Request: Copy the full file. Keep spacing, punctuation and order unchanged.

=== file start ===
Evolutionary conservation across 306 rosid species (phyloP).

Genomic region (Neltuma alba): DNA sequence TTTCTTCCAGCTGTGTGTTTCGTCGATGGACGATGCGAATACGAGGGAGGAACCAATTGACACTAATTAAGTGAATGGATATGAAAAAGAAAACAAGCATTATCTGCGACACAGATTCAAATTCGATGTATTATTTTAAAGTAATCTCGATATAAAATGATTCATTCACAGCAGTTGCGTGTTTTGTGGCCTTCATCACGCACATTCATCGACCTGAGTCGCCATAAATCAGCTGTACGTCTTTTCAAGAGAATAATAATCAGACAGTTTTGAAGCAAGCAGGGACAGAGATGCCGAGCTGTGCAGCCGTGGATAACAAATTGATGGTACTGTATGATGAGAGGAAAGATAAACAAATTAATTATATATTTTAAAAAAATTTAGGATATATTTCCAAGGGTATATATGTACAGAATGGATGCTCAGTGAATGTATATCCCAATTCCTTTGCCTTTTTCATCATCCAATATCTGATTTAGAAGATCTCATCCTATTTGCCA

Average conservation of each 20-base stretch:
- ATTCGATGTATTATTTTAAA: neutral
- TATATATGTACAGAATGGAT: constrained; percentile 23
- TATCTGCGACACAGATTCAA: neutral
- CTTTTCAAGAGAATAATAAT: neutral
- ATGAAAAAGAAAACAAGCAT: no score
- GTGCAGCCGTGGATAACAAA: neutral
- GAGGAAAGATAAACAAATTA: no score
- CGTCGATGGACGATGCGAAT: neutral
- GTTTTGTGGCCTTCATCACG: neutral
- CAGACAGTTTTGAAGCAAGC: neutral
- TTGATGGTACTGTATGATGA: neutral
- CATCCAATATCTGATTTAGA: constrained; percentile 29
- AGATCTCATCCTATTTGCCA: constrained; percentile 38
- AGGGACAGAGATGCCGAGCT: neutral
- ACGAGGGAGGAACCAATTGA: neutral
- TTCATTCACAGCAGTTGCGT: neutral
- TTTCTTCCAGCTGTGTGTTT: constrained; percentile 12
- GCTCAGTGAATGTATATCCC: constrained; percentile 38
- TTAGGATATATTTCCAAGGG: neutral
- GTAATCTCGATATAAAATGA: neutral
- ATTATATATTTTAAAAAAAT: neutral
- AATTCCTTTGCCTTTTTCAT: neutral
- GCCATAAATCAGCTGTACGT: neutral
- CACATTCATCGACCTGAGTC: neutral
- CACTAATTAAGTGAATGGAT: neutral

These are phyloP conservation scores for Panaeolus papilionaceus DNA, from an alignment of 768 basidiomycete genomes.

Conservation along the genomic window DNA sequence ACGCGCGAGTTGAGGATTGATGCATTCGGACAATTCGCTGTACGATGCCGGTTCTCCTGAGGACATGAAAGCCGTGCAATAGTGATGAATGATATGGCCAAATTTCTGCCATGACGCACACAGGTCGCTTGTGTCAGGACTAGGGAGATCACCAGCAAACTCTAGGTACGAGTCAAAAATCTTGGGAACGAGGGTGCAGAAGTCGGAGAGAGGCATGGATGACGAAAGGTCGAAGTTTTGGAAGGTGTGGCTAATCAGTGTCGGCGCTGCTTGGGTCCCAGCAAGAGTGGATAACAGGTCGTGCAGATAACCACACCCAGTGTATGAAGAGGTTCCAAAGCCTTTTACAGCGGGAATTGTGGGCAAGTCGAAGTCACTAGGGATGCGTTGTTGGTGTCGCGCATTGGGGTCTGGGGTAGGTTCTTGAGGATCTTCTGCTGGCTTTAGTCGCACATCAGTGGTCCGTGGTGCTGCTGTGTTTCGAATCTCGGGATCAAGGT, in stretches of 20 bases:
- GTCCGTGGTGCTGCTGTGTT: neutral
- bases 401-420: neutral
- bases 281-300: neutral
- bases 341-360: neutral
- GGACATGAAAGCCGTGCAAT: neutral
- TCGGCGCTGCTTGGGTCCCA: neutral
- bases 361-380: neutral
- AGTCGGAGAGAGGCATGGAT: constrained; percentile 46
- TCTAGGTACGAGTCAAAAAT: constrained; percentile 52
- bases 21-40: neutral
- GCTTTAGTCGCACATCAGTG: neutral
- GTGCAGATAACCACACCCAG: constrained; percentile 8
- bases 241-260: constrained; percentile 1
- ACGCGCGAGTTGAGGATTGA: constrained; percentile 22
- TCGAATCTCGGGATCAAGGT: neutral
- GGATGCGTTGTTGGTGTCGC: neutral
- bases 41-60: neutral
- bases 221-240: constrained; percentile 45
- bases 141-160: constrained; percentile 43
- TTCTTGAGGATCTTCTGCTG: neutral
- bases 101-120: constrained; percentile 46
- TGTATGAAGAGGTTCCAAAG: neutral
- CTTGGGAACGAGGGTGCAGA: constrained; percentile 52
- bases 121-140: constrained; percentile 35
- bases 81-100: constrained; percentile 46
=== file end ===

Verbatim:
Evolutionary conservation across 306 rosid species (phyloP).

Genomic region (Neltuma alba): DNA sequence TTTCTTCCAGCTGTGTGTTTCGTCGATGGACGATGCGAATACGAGGGAGGAACCAATTGACACTAATTAAGTGAATGGATATGAAAAAGAAAACAAGCATTATCTGCGACACAGATTCAAATTCGATGTATTATTTTAAAGTAATCTCGATATAAAATGATTCATTCACAGCAGTTGCGTGTTTTGTGGCCTTCATCACGCACATTCATCGACCTGAGTCGCCATAAATCAGCTGTACGTCTTTTCAAGAGAATAATAATCAGACAGTTTTGAAGCAAGCAGGGACAGAGATGCCGAGCTGTGCAGCCGTGGATAACAAATTGATGGTACTGTATGATGAGAGGAAAGATAAACAAATTAATTATATATTTTAAAAAAATTTAGGATATATTTCCAAGGGTATATATGTACAGAATGGATGCTCAGTGAATGTATATCCCAATTCCTTTGCCTTTTTCATCATCCAATATCTGATTTAGAAGATCTCATCCTATTTGCCA

Average conservation of each 20-base stretch:
- ATTCGATGTATTATTTTAAA: neutral
- TATATATGTACAGAATGGAT: constrained; percentile 23
- TATCTGCGACACAGATTCAA: neutral
- CTTTTCAAGAGAATAATAAT: neutral
- ATGAAAAAGAAAACAAGCAT: no score
- GTGCAGCCGTGGATAACAAA: neutral
- GAGGAAAGATAAACAAATTA: no score
- CGTCGATGGACGATGCGAAT: neutral
- GTTTTGTGGCCTTCATCACG: neutral
- CAGACAGTTTTGAAGCAAGC: neutral
- TTGATGGTACTGTATGATGA: neutral
- CATCCAATATCTGATTTAGA: constrained; percentile 29
- AGATCTCATCCTATTTGCCA: constrained; percentile 38
- AGGGACAGAGATGCCGAGCT: neutral
- ACGAGGGAGGAACCAATTGA: neutral
- TTCATTCACAGCAGTTGCGT: neutral
- TTTCTTCCAGCTGTGTGTTT: constrained; percentile 12
- GCTCAGTGAATGTATATCCC: constrained; percentile 38
- TTAGGATATATTTCCAAGGG: neutral
- GTAATCTCGATATAAAATGA: neutral
- ATTATATATTTTAAAAAAAT: neutral
- AATTCCTTTGCCTTTTTCAT: neutral
- GCCATAAATCAGCTGTACGT: neutral
- CACATTCATCGACCTGAGTC: neutral
- CACTAATTAAGTGAATGGAT: neutral

These are phyloP conservation scores for Panaeolus papilionaceus DNA, from an alignment of 768 basidiomycete genomes.

Conservation along the genomic window DNA sequence ACGCGCGAGTTGAGGATTGATGCATTCGGACAATTCGCTGTACGATGCCGGTTCTCCTGAGGACATGAAAGCCGTGCAATAGTGATGAATGATATGGCCAAATTTCTGCCATGACGCACACAGGTCGCTTGTGTCAGGACTAGGGAGATCACCAGCAAACTCTAGGTACGAGTCAAAAATCTTGGGAACGAGGGTGCAGAAGTCGGAGAGAGGCATGGATGACGAAAGGTCGAAGTTTTGGAAGGTGTGGCTAATCAGTGTCGGCGCTGCTTGGGTCCCAGCAAGAGTGGATAACAGGTCGTGCAGATAACCACACCCAGTGTATGAAGAGGTTCCAAAGCCTTTTACAGCGGGAATTGTGGGCAAGTCGAAGTCACTAGGGATGCGTTGTTGGTGTCGCGCATTGGGGTCTGGGGTAGGTTCTTGAGGATCTTCTGCTGGCTTTAGTCGCACATCAGTGGTCCGTGGTGCTGCTGTGTTTCGAATCTCGGGATCAAGGT, in stretches of 20 bases:
- GTCCGTGGTGCTGCTGTGTT: neutral
- bases 401-420: neutral
- bases 281-300: neutral
- bases 341-360: neutral
- GGACATGAAAGCCGTGCAAT: neutral
- TCGGCGCTGCTTGGGTCCCA: neutral
- bases 361-380: neutral
- AGTCGGAGAGAGGCATGGAT: constrained; percentile 46
- TCTAGGTACGAGTCAAAAAT: constrained; percentile 52
- bases 21-40: neutral
- GCTTTAGTCGCACATCAGTG: neutral
- GTGCAGATAACCACACCCAG: constrained; percentile 8
- bases 241-260: constrained; percentile 1
- ACGCGCGAGTTGAGGATTGA: constrained; percentile 22
- TCGAATCTCGGGATCAAGGT: neutral
- GGATGCGTTGTTGGTGTCGC: neutral
- bases 41-60: neutral
- bases 221-240: constrained; percentile 45
- bases 141-160: constrained; percentile 43
- TTCTTGAGGATCTTCTGCTG: neutral
- bases 101-120: constrained; percentile 46
- TGTATGAAGAGGTTCCAAAG: neutral
- CTTGGGAACGAGGGTGCAGA: constrained; percentile 52
- bases 121-140: constrained; percentile 35
- bases 81-100: constrained; percentile 46